The Second Precept is a reminder that we must not take away what rightfully belongs to others. It also reminds us to of the need to develop generosity and to give without expectation of returns. True generosity is about being selfless in our generosity.
Selflessness can be achieved with a state of mind that is calm and peaceful.
The Fifth Precept reminds us of the need to have a calm mind, not quickly reacting to others is indeed a virtue.
With a calm and composed state of mind, meaningful discussions and dialogues will be able to be carried out. Truthful communication and right speech aids in the development of friendship. Healthy and positive relationships are foundations for a peaceful society.
As such it is not difficult for Buddhists to associate our practice of the precepts with the Declaration of Human Rights.
The precepts are indeed the basic building blocks of a peaceful society where human dignity, freedom and personal rights are preserved, we call this practice sila.
To practise sila is thus to train oneself in preserving one's true nature, not allowing it to be modified or overpowered by negative forces.
Acts of destruction are blinded by greed, rage or hatred. Such negative qualities as anger, hatred, greed, ill will, and jealousy are factors that alter people's nature and make them into something other than their true self.  
The practice of precepts is about returning to one's own basic goodness, the original state of normalcy, unperturbed and unmodified.
Our teacher, the Buddha, reminded us that even though we shut our eyes in meditation we cannot shut our eyes and hearts from the suffering of others.
We must strive to build a just society for our families and friends – present and future. Indeed, having a peaceful and just society to live is indeed a very high blessing. (Patirûpa dêsa vâso .... êtam mangala muttamam.)
Our spiritual and social duties are to cultivate our minds and at the same time work for the happiness and welfare of others. (Bahujana hitaya bahujana sukhaya.)
Let me conclude with a Buddhist Prayer of Loving Kindness:

SABBE SATTᾹ SUKHITᾹ HONTU    May all beings be happy.
SABBE SATTᾹ AVERᾹ HONTU    May all beings be free from enmity.
SABBE SATTᾹ ABYᾹPAJJHᾹ HONTU     May all beings be free from malice.
SABBE SATTᾹ ANĪGHᾹ HONTU     May all beings be free from worry.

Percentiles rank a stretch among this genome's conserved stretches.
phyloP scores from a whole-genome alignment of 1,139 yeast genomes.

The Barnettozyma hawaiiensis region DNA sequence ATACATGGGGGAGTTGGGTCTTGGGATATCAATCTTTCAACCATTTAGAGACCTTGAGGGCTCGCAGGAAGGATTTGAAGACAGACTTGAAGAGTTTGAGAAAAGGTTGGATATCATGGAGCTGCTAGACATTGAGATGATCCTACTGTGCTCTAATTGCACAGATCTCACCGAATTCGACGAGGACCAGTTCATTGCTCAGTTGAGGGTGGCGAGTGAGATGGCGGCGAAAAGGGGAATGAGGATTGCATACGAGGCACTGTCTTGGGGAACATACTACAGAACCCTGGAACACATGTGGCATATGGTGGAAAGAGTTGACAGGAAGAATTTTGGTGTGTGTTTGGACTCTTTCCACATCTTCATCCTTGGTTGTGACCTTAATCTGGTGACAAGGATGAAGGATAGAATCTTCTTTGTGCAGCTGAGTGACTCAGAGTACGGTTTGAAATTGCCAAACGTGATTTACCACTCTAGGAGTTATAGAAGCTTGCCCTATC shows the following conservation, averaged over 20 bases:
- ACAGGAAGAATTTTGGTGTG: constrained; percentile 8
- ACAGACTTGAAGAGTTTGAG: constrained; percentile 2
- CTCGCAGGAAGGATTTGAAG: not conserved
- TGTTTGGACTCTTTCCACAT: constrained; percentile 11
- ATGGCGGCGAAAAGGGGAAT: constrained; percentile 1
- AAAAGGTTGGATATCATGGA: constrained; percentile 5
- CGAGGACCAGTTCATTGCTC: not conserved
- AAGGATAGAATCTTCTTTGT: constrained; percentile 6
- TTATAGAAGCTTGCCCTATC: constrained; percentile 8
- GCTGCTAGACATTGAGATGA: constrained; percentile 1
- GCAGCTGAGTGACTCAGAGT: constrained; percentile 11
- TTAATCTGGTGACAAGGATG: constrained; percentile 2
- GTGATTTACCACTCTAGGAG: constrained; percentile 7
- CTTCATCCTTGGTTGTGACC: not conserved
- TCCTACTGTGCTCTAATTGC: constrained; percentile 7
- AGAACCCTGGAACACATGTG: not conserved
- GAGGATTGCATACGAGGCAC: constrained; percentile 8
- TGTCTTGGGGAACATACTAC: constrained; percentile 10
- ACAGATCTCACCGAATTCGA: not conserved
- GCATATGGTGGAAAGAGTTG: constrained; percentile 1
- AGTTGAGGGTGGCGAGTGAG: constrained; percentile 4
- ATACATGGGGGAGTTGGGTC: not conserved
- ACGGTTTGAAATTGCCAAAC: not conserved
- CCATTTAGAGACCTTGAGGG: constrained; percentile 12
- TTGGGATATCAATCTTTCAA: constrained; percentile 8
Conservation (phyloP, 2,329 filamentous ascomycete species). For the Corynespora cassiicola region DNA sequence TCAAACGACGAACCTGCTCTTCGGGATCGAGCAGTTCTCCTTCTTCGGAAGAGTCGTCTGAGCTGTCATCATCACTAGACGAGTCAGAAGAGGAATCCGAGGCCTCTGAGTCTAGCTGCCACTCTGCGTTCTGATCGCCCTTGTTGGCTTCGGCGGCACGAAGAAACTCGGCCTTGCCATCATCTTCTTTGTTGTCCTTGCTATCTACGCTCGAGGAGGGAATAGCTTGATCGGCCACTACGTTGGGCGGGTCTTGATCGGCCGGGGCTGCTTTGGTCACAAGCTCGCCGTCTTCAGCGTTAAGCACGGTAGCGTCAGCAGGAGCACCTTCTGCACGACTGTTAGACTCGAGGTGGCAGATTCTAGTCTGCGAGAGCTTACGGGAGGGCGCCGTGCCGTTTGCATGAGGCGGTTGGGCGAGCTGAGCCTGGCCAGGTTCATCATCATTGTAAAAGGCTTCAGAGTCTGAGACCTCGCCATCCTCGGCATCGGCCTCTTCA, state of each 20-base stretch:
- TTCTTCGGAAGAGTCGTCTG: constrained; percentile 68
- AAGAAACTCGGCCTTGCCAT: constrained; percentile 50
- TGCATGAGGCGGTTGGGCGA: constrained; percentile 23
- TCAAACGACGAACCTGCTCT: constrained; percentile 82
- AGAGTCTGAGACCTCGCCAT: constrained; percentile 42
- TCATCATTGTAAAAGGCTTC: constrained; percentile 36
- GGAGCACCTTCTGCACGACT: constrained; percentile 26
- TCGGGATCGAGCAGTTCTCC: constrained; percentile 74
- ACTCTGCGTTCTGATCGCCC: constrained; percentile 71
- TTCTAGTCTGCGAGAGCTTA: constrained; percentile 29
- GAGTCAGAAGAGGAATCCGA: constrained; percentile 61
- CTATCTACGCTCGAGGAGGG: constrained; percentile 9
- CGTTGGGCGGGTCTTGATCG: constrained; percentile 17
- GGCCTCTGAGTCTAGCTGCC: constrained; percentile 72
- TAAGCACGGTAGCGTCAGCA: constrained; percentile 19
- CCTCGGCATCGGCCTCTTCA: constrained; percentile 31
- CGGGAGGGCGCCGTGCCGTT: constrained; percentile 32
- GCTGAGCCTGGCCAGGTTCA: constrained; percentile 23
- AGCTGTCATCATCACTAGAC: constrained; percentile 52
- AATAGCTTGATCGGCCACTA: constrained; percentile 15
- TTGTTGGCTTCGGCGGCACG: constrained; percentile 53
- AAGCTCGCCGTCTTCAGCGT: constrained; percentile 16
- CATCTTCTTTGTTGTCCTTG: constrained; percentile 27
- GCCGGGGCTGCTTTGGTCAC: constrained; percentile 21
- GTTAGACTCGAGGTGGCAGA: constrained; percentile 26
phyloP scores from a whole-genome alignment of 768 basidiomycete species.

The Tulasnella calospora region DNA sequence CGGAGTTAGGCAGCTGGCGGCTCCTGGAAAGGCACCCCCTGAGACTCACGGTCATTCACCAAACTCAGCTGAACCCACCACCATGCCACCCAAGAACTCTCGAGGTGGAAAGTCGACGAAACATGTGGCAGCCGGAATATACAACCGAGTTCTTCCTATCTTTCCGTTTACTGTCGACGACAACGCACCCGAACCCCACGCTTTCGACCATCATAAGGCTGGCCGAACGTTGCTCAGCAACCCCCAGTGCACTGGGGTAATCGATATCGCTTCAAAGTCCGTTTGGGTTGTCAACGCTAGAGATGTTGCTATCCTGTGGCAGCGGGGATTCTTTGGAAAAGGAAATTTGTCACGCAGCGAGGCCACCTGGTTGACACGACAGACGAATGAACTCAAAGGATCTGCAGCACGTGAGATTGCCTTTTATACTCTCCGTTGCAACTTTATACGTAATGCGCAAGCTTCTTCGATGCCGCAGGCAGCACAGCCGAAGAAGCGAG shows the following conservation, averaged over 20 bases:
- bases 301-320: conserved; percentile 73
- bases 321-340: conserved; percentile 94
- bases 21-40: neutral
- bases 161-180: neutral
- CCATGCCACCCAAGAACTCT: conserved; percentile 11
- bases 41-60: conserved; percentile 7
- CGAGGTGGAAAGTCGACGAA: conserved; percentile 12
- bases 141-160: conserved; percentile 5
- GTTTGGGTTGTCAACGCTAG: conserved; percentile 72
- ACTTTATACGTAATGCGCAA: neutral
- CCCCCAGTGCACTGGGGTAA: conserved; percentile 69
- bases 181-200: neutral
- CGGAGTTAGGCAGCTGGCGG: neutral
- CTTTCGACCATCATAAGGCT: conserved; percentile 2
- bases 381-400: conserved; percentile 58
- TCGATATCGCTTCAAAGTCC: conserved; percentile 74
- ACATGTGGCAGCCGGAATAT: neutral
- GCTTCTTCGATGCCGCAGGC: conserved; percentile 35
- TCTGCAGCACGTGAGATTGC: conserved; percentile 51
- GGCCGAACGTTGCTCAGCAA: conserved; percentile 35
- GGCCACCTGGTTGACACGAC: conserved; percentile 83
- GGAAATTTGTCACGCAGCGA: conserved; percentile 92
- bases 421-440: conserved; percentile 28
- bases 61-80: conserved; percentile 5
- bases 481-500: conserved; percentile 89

SABBE SATTᾹ SUKHĪ ATTᾹNAM PARIHARANT   May all beings preserve their wellbeing



Saturday, November 8, 2014

Mindfulness' Popularity - a Good thing?


Buddhism is not about meditation alone.

Meditation is a means to achieve insight leading to liberation and freedom from dukkha. 

Meditation, particularly, mindfulness practice is now gaining popularity. Is it really a good thing? Check this out.



Mindfulness’s moment is here. One million Americans are taking up mindfulness meditation each year. It’s in the conference rooms at Twitter, in schools and hospitals, and helping traumatized soldiers. And the scientific data on the efficacy of mindfulness-based interventions has become so compelling that insurance companies are starting to cover them.

The backlash is here, too. Buddhist purists are dismayed by one-percenters using mindfulness to get even richer. Skeptics say that meditation’s benefits are being oversold and overhyped. And critics say that celebrity meditation-boosters like Arianna Huffington and David Lynch offer more flash than substance.

Read the rest of the article here




Friday, November 7, 2014

Found it?


have you found the Buddha within?






*try replacing Buddha with another other religious masters, it may still work :-)
 

Rethink Buddhism to respond to peace, justice an liberty

Shared a session at the Nottingham University Buddhist Society (Malaysia).

Key points shared were:
  • Do not be afraid to doubt. Question and get clarity.
  • Buddhist practice is both personal and social

It was good session, thank you. With peace and compassion, let's proactively help build a peaceful and just society. #nbs #walkintopeace


Sunday, September 7, 2014

Reflections on Charity

Charity is good but not enough. Charity, in too may cases charity has become a tool for self-promotion and marketing (for corporations). Some are even making money on the process of charity. 

Yet, we continue to indulge in this - why?

Monday, September 1, 2014

Have we lost our spiritual and moral bearings?

Have we lost our spiritual and moral bearings?
A brief reflection on 57 years of independence.



I was browsing the news the day after Merdeka celebrations, this news caught my attention. The news of the arrest of a prominent academic and earlier, political leaders (mostly opposition)  under the Sedition Act 1948. This news seemed to have overshadowed the festivities of the celebrations.

Friday, June 20, 2014

Sri Lankan Government: Take Urgent Action to Stop Attacks on Muslims

Here's statement signed by 250 concerned individuals and organisations from across the world together with the update on events we attached with the statement.

Sri Lankan Government: Take Urgent Action to Stop Attacks on Muslims
 

We the undersigned organizations, individuals and members of Sri Lankan and international civil society condemn in the strongest possible terms the latest wave of horrific violence led by the extreme right-wing Sinhala Buddhist organisation, Bodu Bala Sena (BBS – The Buddhist Power Force)against the Muslim community of south-western Sri Lanka in the towns of Aluthgama, Beruwala, Velipenna and Dharga Town.
 

Monday, June 16, 2014

The Extreme Middle Path

I know we are suppose to be followers of the middle-path. 

Sometimes, we need to be "extreme" followers of the middle-path.  
I cannot help but to post this :-)   Enjoy!

Kammaṭṭhāna first came to international prominence in 1997, when five of its members boarded a New York City subway car and held 42 hostages in a state of transcendent serenity for seven hours while performing atonal syllabic chants. The group then claimed responsibility for a severe 2004 outbreak of interconnectedness in central London, later traced to a 23-year-old Kammaṭṭhāna sleeper cell operative who sat cross-legged in Trafalgar Square and read aloud from The Gateless Gate collection of 13th-century Zen koans.



Read on, click on the image above